For the purposes of a gardening blog, I’m going to focus on how different plants, growing together, help each other and fulfill the symbiotic relationship.

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Beware The Ides of March

Beware The Ides of March

Throwback Thursday is a time to shine a spotlight on one of our heirloom varieties in an attempt to

Bougainvillea on a villa

Bougainvillea on a Villa

introduce it to new gardeners or remind us of a long forgotten friend.

Today I’ll be talking about Bougainvillea. Family: Nyctaginaceae Genus: Bougainvillea

The perfect plant for hot areas, the bougainvillea shines above the…..

 

 

 

We interrupt this regularly scheduled programming to bring you breaking news!

Beware the Ides of March!

What Ides you say? I’ll tell you what ides. The big three ides…Fungicide…Herbicide…and (da da dum) Pesticide!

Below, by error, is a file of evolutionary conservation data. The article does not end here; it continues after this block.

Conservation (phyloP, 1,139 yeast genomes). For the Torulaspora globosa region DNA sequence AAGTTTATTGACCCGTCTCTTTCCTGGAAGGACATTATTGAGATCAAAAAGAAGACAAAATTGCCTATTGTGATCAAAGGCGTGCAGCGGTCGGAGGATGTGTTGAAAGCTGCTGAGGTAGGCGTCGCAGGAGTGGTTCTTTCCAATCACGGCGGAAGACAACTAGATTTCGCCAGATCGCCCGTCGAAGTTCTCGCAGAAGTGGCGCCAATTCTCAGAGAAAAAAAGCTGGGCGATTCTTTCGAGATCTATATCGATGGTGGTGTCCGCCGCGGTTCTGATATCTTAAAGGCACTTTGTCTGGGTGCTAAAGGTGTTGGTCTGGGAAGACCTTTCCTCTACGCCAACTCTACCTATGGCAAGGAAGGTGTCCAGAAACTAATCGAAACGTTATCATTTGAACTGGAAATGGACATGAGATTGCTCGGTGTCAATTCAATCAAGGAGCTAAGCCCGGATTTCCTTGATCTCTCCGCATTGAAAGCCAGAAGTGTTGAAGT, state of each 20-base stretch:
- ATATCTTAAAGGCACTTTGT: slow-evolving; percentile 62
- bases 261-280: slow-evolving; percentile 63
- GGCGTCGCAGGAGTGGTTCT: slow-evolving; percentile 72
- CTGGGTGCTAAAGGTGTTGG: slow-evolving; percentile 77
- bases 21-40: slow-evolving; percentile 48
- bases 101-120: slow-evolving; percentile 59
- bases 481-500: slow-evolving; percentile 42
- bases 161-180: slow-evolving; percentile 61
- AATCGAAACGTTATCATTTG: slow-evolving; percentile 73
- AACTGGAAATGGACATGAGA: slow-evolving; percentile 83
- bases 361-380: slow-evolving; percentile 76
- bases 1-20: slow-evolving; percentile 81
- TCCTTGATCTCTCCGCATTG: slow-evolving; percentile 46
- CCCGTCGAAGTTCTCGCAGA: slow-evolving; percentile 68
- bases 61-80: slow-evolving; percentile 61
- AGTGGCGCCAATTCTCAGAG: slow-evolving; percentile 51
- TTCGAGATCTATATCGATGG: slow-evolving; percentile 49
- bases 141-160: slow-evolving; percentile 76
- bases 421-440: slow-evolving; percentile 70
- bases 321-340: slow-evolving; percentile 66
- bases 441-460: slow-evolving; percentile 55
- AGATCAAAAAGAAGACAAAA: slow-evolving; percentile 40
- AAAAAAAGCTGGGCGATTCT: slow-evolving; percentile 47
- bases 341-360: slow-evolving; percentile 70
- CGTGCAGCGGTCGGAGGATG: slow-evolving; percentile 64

The bane of all that is good and holy in the garden!

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What Mother Never Told You About Weeds

What Mother Never Told You About Weeds

East Texas is bursting in to bloom. The Parsnip has a job preaching at a very small church in a little town south of us called New Summerfield. It’s a tiny town, boasting one stoplight, one gas station but no fewer than 40 greenhouses. I asked one of the locals about this, they said New Summerfield is the growing capital of Texas. I’m not sure if this is true, but I’ve seen evidence myself that it may be. They have a Color Spot house, a Bonnies Plant store, and family owned greenhouses a plenty. (Haha I went to the Chamber of Commerce page for New Summerfield—it is, indeed The Plant Capital of the South according to their web page population 998)